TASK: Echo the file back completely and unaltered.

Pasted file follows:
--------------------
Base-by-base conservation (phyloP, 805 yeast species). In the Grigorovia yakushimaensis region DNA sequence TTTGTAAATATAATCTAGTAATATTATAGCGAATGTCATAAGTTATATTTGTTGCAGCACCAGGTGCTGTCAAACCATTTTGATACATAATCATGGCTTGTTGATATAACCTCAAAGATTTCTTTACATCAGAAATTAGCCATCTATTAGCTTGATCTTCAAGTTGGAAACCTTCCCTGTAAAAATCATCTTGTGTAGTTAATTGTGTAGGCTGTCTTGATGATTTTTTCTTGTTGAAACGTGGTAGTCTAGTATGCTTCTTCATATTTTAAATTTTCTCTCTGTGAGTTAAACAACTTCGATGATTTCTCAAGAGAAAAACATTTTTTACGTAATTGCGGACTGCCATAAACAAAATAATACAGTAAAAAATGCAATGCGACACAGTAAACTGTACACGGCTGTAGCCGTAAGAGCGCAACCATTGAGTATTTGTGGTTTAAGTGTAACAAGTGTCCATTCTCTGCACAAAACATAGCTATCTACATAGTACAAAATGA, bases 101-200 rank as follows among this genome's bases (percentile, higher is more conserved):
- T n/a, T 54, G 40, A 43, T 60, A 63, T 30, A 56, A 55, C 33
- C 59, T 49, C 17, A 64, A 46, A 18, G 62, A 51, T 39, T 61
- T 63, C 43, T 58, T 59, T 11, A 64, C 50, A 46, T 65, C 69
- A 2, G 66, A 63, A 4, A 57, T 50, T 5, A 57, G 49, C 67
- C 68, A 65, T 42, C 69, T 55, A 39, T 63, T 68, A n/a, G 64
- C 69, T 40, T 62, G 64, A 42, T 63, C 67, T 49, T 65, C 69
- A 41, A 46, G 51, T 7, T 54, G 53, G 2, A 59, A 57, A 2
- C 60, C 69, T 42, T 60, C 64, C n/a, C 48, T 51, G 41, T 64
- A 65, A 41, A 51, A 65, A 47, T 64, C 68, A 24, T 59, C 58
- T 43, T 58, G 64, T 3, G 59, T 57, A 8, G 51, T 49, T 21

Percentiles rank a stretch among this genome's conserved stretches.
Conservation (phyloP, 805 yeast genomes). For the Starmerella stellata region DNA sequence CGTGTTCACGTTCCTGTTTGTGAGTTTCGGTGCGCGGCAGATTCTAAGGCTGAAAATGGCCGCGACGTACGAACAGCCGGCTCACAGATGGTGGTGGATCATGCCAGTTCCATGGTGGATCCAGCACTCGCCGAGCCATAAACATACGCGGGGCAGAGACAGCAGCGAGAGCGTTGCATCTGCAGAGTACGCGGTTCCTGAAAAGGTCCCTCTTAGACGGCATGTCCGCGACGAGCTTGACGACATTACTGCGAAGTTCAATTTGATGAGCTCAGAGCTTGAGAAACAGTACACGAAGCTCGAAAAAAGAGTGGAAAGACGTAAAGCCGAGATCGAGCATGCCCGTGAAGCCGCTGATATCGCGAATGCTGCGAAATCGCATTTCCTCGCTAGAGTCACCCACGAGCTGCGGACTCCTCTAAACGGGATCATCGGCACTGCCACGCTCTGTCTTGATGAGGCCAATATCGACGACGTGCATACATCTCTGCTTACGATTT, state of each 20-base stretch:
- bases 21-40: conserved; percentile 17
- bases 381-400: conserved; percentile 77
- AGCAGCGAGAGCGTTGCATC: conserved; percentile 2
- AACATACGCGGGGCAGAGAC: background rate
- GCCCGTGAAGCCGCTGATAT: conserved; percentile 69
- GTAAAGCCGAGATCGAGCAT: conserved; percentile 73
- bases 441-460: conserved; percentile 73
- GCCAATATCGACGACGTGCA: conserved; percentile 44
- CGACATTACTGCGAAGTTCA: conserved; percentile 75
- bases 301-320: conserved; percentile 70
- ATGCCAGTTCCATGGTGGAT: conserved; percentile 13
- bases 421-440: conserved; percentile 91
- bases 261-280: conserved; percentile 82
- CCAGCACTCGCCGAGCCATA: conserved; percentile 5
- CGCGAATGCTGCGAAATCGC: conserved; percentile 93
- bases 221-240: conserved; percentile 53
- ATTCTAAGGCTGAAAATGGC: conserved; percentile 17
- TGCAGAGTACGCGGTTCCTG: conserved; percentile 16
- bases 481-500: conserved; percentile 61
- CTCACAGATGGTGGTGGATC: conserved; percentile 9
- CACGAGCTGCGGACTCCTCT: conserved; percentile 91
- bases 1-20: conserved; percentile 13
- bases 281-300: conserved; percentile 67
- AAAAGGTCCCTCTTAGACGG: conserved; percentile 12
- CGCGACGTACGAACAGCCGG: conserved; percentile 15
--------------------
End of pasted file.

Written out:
Base-by-base conservation (phyloP, 805 yeast species). In the Grigorovia yakushimaensis region DNA sequence TTTGTAAATATAATCTAGTAATATTATAGCGAATGTCATAAGTTATATTTGTTGCAGCACCAGGTGCTGTCAAACCATTTTGATACATAATCATGGCTTGTTGATATAACCTCAAAGATTTCTTTACATCAGAAATTAGCCATCTATTAGCTTGATCTTCAAGTTGGAAACCTTCCCTGTAAAAATCATCTTGTGTAGTTAATTGTGTAGGCTGTCTTGATGATTTTTTCTTGTTGAAACGTGGTAGTCTAGTATGCTTCTTCATATTTTAAATTTTCTCTCTGTGAGTTAAACAACTTCGATGATTTCTCAAGAGAAAAACATTTTTTACGTAATTGCGGACTGCCATAAACAAAATAATACAGTAAAAAATGCAATGCGACACAGTAAACTGTACACGGCTGTAGCCGTAAGAGCGCAACCATTGAGTATTTGTGGTTTAAGTGTAACAAGTGTCCATTCTCTGCACAAAACATAGCTATCTACATAGTACAAAATGA, bases 101-200 rank as follows among this genome's bases (percentile, higher is more conserved):
- T n/a, T 54, G 40, A 43, T 60, A 63, T 30, A 56, A 55, C 33
- C 59, T 49, C 17, A 64, A 46, A 18, G 62, A 51, T 39, T 61
- T 63, C 43, T 58, T 59, T 11, A 64, C 50, A 46, T 65, C 69
- A 2, G 66, A 63, A 4, A 57, T 50, T 5, A 57, G 49, C 67
- C 68, A 65, T 42, C 69, T 55, A 39, T 63, T 68, A n/a, G 64
- C 69, T 40, T 62, G 64, A 42, T 63, C 67, T 49, T 65, C 69
- A 41, A 46, G 51, T 7, T 54, G 53, G 2, A 59, A 57, A 2
- C 60, C 69, T 42, T 60, C 64, C n/a, C 48, T 51, G 41, T 64
- A 65, A 41, A 51, A 65, A 47, T 64, C 68, A 24, T 59, C 58
- T 43, T 58, G 64, T 3, G 59, T 57, A 8, G 51, T 49, T 21

Percentiles rank a stretch among this genome's conserved stretches.
Conservation (phyloP, 805 yeast genomes). For the Starmerella stellata region DNA sequence CGTGTTCACGTTCCTGTTTGTGAGTTTCGGTGCGCGGCAGATTCTAAGGCTGAAAATGGCCGCGACGTACGAACAGCCGGCTCACAGATGGTGGTGGATCATGCCAGTTCCATGGTGGATCCAGCACTCGCCGAGCCATAAACATACGCGGGGCAGAGACAGCAGCGAGAGCGTTGCATCTGCAGAGTACGCGGTTCCTGAAAAGGTCCCTCTTAGACGGCATGTCCGCGACGAGCTTGACGACATTACTGCGAAGTTCAATTTGATGAGCTCAGAGCTTGAGAAACAGTACACGAAGCTCGAAAAAAGAGTGGAAAGACGTAAAGCCGAGATCGAGCATGCCCGTGAAGCCGCTGATATCGCGAATGCTGCGAAATCGCATTTCCTCGCTAGAGTCACCCACGAGCTGCGGACTCCTCTAAACGGGATCATCGGCACTGCCACGCTCTGTCTTGATGAGGCCAATATCGACGACGTGCATACATCTCTGCTTACGATTT, state of each 20-base stretch:
- bases 21-40: conserved; percentile 17
- bases 381-400: conserved; percentile 77
- AGCAGCGAGAGCGTTGCATC: conserved; percentile 2
- AACATACGCGGGGCAGAGAC: background rate
- GCCCGTGAAGCCGCTGATAT: conserved; percentile 69
- GTAAAGCCGAGATCGAGCAT: conserved; percentile 73
- bases 441-460: conserved; percentile 73
- GCCAATATCGACGACGTGCA: conserved; percentile 44
- CGACATTACTGCGAAGTTCA: conserved; percentile 75
- bases 301-320: conserved; percentile 70
- ATGCCAGTTCCATGGTGGAT: conserved; percentile 13
- bases 421-440: conserved; percentile 91
- bases 261-280: conserved; percentile 82
- CCAGCACTCGCCGAGCCATA: conserved; percentile 5
- CGCGAATGCTGCGAAATCGC: conserved; percentile 93
- bases 221-240: conserved; percentile 53
- ATTCTAAGGCTGAAAATGGC: conserved; percentile 17
- TGCAGAGTACGCGGTTCCTG: conserved; percentile 16
- bases 481-500: conserved; percentile 61
- CTCACAGATGGTGGTGGATC: conserved; percentile 9
- CACGAGCTGCGGACTCCTCT: conserved; percentile 91
- bases 1-20: conserved; percentile 13
- bases 281-300: conserved; percentile 67
- AAAAGGTCCCTCTTAGACGG: conserved; percentile 12
- CGCGACGTACGAACAGCCGG: conserved; percentile 15